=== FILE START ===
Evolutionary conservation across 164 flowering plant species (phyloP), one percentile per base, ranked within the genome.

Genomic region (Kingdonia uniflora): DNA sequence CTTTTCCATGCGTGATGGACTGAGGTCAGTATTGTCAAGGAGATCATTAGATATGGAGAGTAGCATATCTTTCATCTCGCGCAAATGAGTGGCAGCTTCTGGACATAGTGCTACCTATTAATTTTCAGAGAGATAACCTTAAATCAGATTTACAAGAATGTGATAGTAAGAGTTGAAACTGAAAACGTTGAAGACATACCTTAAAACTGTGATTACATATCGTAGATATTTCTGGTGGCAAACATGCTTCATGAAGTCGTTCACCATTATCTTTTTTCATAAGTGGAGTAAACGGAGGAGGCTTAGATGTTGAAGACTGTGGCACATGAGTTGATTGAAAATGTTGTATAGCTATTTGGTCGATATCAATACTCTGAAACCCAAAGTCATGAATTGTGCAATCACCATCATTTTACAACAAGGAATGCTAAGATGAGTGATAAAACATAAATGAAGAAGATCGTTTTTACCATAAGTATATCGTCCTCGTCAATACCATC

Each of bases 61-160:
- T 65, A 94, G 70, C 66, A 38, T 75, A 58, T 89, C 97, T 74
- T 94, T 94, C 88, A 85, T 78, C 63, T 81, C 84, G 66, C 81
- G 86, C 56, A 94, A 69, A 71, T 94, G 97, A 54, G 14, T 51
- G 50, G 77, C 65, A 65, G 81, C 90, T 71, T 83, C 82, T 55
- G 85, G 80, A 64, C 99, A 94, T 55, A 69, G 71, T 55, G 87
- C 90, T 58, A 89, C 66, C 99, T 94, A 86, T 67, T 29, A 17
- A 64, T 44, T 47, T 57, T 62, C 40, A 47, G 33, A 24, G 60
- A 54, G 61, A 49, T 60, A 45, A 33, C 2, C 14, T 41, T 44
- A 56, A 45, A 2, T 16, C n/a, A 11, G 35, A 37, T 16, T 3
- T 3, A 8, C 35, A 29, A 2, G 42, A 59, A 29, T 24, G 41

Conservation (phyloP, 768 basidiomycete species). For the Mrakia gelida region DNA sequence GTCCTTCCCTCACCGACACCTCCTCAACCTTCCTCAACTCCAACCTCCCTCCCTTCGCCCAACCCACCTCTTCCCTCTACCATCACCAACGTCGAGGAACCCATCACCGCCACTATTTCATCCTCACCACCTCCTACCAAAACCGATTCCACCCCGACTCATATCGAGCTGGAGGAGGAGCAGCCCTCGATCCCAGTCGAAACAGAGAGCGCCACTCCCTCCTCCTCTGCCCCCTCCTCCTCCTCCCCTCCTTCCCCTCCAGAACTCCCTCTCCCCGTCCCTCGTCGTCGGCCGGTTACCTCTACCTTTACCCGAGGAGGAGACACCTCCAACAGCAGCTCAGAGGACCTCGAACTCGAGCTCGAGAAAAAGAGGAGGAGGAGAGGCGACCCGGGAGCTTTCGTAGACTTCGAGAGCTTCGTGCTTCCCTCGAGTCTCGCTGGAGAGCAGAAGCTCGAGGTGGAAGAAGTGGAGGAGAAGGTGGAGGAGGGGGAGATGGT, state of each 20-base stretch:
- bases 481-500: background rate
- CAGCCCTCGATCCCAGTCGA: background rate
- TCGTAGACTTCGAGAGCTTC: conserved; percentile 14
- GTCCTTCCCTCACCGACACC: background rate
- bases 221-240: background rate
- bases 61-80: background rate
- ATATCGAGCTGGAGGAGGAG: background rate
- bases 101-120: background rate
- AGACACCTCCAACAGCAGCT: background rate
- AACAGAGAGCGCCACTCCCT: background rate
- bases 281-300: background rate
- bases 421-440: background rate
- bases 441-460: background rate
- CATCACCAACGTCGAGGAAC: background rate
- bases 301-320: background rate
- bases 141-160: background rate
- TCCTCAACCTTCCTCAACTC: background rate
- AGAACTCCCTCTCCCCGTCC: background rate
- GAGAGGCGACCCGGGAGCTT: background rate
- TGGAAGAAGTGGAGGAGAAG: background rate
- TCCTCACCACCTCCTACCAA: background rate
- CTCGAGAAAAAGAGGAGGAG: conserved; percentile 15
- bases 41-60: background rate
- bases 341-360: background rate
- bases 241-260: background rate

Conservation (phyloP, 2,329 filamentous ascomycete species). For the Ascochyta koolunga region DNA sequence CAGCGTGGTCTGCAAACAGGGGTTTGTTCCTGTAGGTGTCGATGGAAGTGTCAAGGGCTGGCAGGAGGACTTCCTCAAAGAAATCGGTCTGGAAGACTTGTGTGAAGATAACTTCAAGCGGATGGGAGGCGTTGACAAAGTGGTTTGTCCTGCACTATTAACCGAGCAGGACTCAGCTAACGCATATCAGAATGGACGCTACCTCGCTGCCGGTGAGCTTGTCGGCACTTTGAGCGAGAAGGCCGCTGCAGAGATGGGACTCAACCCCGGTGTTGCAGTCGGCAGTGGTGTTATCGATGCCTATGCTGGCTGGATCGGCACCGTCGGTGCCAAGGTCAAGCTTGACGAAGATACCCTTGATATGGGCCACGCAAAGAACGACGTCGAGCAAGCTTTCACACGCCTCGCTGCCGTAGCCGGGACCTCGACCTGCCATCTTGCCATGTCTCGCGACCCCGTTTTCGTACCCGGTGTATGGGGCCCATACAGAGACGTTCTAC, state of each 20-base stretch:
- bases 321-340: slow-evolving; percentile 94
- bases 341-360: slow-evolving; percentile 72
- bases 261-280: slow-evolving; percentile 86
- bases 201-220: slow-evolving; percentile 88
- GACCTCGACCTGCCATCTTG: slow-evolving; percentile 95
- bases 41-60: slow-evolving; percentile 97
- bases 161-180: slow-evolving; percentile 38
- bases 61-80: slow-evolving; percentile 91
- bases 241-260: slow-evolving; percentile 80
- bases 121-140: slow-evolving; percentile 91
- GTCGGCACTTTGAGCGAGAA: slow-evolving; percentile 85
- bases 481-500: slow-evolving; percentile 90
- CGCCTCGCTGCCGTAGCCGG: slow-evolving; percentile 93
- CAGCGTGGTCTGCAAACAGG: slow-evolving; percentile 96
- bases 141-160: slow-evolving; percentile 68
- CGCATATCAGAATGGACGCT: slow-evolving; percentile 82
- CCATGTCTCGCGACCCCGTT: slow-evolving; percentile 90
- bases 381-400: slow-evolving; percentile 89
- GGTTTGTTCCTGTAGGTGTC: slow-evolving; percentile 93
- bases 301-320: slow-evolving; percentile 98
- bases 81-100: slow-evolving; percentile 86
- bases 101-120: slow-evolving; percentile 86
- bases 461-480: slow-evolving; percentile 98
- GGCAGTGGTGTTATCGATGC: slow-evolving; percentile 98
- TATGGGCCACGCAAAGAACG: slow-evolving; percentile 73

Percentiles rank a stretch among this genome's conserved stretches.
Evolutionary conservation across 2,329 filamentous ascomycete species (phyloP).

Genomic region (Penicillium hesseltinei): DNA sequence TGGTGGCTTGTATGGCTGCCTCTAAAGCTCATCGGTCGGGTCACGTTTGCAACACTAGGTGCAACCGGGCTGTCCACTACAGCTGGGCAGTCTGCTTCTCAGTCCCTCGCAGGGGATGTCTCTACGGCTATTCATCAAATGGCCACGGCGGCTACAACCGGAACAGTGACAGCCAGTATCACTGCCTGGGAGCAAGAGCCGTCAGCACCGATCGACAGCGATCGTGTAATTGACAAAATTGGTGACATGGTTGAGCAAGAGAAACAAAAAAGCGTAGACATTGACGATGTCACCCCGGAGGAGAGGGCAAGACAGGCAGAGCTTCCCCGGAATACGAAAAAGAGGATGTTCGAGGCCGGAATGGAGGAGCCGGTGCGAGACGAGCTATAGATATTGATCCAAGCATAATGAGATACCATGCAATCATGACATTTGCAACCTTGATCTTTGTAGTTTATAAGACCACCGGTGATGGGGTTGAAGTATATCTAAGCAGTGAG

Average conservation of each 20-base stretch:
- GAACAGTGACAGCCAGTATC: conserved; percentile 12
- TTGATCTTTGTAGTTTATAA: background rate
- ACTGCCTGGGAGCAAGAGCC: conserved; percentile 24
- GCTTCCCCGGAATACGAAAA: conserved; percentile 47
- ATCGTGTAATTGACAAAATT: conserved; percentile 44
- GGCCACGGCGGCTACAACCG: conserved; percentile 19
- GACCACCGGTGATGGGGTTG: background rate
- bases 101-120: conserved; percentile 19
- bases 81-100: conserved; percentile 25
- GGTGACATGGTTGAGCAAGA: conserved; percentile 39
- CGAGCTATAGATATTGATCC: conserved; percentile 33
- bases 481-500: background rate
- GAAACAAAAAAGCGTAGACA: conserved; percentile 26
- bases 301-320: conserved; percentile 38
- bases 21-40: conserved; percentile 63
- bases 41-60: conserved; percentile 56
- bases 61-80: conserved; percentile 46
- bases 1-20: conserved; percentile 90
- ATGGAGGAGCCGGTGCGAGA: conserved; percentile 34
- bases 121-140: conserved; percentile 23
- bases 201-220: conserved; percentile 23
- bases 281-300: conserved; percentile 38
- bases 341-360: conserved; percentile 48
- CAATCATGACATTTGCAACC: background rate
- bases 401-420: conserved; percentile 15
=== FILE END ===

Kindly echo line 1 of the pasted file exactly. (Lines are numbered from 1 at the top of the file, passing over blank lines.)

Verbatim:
Evolutionary conservation across 164 flowering plant species (phyloP), one percentile per base, ranked within the genome.